Measures take aim at rising opioid abuse in Illinois

By Dave Fidlin For Chronicle Media
Deaths from opioid overdoses in Illinois rose more than 8 percent from 2014 to 2015, according to the Illinois Department of Health. (Photo U.S. Centers for Disease Control and Prevention)

Deaths from opioid overdoses in Illinois rose more than 8 percent from 2014 to 2015, according to the Illinois Department of Health. (Photo U.S. Centers for Disease Control and Prevention)

The statistics do not lie. As the most current data will vividly reveal, communities across Illinois are in the midst of a harrowing fight against heroin, fentanyl and other types of opioid drugs.

Amid that fight has come fatalities — thousands and thousands of them, to be more specific. According to the U.S. Centers for Disease Control and Prevention, Illinois ranked 23rd of all states for drug-related death increases between 2013 and 2014.

Data from the Illinois Department of Health revealed 1,579 overdose deaths occurred in 2013; the numbers inched upward to 1,705 deaths in 2014, resulting in an 8.3 percent spike. Figures from 2015 are being compiled and are due out soon. Preliminary information points to another year of rising overdose deaths.

Zooming out further, the number of opioid-related deaths in Illinois has quadrupled the past 15 years as demand has shifted from one specific drug to the next. More recently, abuse of fentanyl, used in the medical community in surgeries and post-operative care, has surged because of its high potency and addictive nature.

As assorted news developments have revealed in the first five months of 2016, federal, state, county and municipal officials are making a series of overtures to try and curb the rising numbers of opioid-related deaths.

In late March, the U.S. Food and Drug Administration announced it was implementing a new mandate, requiring immediate-release pain medications contain new, clearly stated warnings that are designed to educate and remind prescribers and patients of the dangers of opioid abuse and misuse.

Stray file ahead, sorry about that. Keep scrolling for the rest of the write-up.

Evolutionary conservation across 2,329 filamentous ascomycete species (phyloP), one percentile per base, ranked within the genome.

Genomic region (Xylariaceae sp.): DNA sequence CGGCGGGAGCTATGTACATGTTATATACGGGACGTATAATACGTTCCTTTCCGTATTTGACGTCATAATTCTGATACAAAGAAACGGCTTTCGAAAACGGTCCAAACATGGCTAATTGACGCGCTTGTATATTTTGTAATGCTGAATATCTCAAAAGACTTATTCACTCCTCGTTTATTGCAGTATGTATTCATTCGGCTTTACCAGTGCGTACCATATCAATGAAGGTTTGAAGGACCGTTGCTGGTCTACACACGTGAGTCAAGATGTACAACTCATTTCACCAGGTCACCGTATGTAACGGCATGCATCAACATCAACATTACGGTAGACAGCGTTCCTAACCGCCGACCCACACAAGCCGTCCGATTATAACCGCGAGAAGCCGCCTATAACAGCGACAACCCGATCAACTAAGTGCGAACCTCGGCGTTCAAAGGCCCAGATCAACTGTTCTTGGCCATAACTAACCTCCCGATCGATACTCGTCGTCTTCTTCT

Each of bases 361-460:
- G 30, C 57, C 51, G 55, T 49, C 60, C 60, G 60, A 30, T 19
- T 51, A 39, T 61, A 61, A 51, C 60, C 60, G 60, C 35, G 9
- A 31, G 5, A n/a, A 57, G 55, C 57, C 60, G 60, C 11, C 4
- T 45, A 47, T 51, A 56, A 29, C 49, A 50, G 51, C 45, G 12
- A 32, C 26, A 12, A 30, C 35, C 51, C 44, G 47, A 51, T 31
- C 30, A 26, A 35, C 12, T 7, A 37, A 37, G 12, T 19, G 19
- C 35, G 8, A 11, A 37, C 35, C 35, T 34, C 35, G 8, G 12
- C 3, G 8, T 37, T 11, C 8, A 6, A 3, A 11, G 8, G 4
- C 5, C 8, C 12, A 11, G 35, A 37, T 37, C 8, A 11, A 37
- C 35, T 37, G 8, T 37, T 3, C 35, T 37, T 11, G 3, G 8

Speaking to the new mandate in a statement, FDA Commissioner Robert Califf said it is “one of the largest undertakings for informing prescribers of risks across opioid products, and one of many steps the FDA intends to take this year as part of a comprehensive action plan to reverse this epidemic.”

Closer to home, a number of state lawmakers and agencies are attempting to work with county and local authorities in curbing the opioid abuse epidemic. This spring, lawmakers in Springfield dusted off legislation, House Bill 2743, that sat dormant nearly a year.

State Rep. Emily McAsey, D-Lockport, introduced the bill, which, if passed into law, would give doctors more leeway in offering a form of opioids with abuse-deterred properties, meaning it is less addictive.

The push to increase access of opioids with abuse-deterred properties has been compared to the 2010 reformulation of oxycontin that lowered some of the addictive qualities of that drug. Across the U.S., officials point out oxycontin-related robberies have since decreased as demand has followed suit.

McAsey’s bill has the backing of at least some members of the medical community.

“Abuse-deterred opioids allow the patient to have the medications they need with a significantly reduced risk of abuse,” said Michael Rock, an attending physician in anesthesiology and pain management at Community First Medical Center in Chicago.

A related effort out of Springfield is designed to increase access to the overdose reversal drug naloxone without a prescription. In April, state regulators officially activated the green light and gave pharmacists the opportunity to dispense naloxone.

The new provision is an outgrowth of a state law passed a year ago. Naloxone has been touted as a drug that can reverse potentially fatal overdoses of opioids. To prescribe naloxone, pharmacists need to take part in a brief web-based training program.

Representatives of state Attorney General Lisa Madigan’s office said her administration has long been on a quest to curb opioid abuse, pointing as far back as a 2007 lawsuit against pharmaceutical companies about the marketing of oxycontin.

In that nearly decade-old incident, Madigan joined 26 other attorneys general across the U.S. and had a role in altering and restricting how oxycontin was marketed toward consumers.
“We are concerned about the abuse of prescriptions drugs, and this case raised very serious allegations, along with concerns that young people are particularly frequently abusing this drug,” Madigan said in a statement.





— Measures take aim at rising opioid abuse in Illinois —